The day is here. We all have our own reasons for supporting Barack Obama.
It’s true that Obama’s message of “hope and change” has an emotive appeal for many.
But I think the most important thing for me was that I could identify with his narrative, although I grew up and spent much of my adult life in Asia.
The first thing is that I grew up as a minority in an Asian country. I think you have to live life as a member of a minority ethnic group to understand what is required of you to deal with inbuilt perceptions and racism .
We know how much it takes to be successful. I want to go back to history, as I was reminded by presidential historian Douglas Brinkley on the Larry King show that the world heavyweight champion Muhammad Ali played a role in opening the door for global recognition for an African American.
I’m old enough to remember what Muhammad Ali meant to the world in the 1970s and 80s. At that time, there was no non-white role model for such huge success. He represented this shining, brave example all over the world. People everywhere would cut work and skipped school whenever his matches were televised. From the metropolis to the smallest village in Africa, for a long time, Muhammad Ali was the most recognized name in the world.
Today, we jumped to Obama. Whether one admires the United States or not, almost everybody agrees that to be the president of the US is to reach the pinnacle of success, and to helm the most powerful position in the world.
And we want to claim Obama as a part of our identity or as part of our dream, as we did with Muhammad Ali.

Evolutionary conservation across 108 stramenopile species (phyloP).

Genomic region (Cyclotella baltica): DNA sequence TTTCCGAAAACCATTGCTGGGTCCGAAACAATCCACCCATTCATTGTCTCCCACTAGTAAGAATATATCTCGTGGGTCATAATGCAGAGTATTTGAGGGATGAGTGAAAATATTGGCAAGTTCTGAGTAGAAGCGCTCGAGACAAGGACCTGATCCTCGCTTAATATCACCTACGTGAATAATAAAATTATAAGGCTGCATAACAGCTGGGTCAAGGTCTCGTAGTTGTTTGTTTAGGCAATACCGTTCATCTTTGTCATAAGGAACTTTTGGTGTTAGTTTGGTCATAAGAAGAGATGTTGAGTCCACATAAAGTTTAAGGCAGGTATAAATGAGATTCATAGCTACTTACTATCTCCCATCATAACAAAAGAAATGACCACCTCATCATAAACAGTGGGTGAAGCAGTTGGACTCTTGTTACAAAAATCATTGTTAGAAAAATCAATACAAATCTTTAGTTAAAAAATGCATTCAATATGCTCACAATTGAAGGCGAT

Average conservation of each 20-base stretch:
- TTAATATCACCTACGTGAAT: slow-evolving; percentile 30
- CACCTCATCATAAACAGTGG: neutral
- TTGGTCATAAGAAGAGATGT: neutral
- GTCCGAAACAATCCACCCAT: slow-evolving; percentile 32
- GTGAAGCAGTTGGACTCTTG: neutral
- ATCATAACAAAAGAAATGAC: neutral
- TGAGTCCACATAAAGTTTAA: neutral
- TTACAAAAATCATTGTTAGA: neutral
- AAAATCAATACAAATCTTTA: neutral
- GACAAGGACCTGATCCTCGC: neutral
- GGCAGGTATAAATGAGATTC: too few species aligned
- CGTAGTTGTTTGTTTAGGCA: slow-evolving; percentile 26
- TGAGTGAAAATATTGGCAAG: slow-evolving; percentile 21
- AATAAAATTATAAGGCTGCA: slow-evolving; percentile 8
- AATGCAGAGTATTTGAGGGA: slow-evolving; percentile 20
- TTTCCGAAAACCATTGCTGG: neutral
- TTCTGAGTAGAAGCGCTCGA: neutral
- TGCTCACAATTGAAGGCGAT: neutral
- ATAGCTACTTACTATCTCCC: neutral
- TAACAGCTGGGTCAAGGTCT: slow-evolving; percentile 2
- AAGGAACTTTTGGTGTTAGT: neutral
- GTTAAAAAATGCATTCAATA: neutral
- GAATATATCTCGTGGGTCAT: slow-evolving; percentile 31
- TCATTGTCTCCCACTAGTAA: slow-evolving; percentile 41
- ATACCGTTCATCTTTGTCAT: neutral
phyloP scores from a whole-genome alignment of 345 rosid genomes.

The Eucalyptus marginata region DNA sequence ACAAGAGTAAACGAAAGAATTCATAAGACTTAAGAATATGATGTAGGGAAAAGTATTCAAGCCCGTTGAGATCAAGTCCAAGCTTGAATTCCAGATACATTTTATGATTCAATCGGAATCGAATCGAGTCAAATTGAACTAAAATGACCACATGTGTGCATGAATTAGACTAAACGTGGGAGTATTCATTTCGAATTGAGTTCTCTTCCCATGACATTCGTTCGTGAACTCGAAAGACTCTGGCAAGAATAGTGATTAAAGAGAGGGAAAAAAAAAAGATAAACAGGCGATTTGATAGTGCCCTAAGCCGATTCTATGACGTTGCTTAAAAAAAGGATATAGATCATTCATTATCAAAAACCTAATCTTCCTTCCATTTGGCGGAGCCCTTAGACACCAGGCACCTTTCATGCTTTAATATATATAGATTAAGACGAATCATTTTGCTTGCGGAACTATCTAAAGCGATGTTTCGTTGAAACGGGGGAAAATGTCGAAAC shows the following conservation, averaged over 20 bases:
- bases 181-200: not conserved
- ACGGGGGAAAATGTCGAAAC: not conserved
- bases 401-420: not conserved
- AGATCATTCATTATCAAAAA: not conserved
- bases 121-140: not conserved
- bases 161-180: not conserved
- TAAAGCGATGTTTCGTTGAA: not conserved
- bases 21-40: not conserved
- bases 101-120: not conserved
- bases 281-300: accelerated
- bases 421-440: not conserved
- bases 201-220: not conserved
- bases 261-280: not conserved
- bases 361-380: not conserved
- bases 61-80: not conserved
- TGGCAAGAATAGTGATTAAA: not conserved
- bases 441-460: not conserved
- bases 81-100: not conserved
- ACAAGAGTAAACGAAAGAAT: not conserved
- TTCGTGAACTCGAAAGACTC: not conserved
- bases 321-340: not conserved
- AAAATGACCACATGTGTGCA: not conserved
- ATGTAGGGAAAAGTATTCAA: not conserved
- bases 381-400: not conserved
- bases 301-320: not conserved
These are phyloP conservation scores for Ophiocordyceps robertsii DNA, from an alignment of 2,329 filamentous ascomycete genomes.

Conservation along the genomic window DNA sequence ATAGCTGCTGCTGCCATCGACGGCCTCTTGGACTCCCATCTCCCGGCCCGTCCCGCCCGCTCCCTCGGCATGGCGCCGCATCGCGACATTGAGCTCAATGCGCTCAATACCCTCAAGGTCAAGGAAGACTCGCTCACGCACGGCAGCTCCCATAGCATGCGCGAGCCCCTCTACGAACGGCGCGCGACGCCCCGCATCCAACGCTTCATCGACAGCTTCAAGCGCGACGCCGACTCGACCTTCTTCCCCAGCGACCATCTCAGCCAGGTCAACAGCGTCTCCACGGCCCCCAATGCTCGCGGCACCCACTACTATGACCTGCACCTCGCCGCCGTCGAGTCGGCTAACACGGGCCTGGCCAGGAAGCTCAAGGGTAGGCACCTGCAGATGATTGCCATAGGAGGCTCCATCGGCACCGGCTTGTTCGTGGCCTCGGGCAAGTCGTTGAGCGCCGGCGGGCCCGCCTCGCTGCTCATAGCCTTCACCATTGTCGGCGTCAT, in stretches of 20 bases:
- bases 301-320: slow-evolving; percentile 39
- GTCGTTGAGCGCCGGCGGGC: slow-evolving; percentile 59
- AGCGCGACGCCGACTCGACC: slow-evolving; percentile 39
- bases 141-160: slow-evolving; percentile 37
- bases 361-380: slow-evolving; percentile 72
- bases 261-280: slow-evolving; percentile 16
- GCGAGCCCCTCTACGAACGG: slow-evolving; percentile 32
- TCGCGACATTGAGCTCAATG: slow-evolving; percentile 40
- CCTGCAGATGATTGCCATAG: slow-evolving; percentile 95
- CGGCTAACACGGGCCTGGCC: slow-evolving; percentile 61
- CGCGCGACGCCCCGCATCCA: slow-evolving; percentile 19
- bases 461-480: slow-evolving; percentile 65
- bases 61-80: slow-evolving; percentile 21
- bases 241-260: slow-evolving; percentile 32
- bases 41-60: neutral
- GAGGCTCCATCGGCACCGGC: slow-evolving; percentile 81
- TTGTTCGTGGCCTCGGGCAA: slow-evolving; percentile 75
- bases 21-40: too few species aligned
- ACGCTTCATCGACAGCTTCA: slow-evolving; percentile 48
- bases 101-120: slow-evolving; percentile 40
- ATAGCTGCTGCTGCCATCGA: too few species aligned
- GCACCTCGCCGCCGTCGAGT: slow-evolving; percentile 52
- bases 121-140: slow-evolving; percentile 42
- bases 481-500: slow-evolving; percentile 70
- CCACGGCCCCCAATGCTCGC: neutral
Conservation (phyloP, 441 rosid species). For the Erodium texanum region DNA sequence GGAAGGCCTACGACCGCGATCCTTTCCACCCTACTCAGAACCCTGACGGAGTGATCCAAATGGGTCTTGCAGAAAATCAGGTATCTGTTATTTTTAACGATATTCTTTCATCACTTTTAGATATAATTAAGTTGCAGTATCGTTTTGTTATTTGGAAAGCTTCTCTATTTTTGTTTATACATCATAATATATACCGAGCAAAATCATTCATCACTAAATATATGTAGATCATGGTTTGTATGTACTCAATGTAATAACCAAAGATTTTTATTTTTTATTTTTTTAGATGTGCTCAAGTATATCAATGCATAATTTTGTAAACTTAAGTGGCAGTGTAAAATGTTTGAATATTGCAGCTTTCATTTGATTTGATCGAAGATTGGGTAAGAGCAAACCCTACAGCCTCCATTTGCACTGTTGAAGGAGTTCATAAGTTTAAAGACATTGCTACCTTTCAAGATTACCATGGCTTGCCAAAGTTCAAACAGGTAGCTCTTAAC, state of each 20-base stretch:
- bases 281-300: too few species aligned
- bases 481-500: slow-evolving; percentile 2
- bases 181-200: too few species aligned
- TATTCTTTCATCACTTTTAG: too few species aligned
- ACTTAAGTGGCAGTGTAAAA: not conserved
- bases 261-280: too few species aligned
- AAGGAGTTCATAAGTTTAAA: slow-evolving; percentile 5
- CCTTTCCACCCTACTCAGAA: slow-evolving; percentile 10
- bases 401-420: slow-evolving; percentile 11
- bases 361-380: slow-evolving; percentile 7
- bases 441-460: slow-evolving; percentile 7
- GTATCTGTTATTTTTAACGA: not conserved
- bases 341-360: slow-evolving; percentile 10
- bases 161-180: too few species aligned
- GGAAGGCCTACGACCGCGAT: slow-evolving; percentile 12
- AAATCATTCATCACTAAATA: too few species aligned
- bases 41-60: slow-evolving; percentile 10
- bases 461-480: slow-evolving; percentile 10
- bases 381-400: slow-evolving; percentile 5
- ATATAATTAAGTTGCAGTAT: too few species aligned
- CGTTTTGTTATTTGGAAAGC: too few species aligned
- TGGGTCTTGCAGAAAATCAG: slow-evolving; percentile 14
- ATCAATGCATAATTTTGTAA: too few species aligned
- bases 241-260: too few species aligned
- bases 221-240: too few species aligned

Obama also seems to embody or symbolize many of qualities that I identify with or admire. He is biracial, and having lived in different countries, is comfortable with many cultures. He is certainly not xenophobic, and we see in him in him someone who will not see any one people or race as being “lesser” than the other.
He is inclusive; always classy in his bearing and refused to play dirty politics or say nasty things about his opponents in the presidential race, though they threw all kinds of stones at him.
At the same time, in the back of our minds, we also know that to get this far in American politics, you have to have a measure of “killer instincts”. But for a while, it is good to know that a nice guy can still win.
We want to believe that the Obama administration heralds a post-racial era, a new foreign policy that will be fairer to countries and people that the Bush administration have labeled as “evil” and “rogue”.
But we know that there are tough task ahead for the new president. Criticism of his policies and management style is already forming a line in some people’s heads. And we know that oftentimes the position can change the man.
But for now, we bask in the glow of this historic inauguration. It’s incredible when you think that three years ago, nobody thought that a biracial, African-American man would be the President of the United States. Obama’s election says a lot not only about him, but also about all the people who voted for him.
Thank you, Obama, for giving us the belief that despite all the ugliness in the world, there is still enough idealism to try to change the status quo for the better. The world wants you to succeed.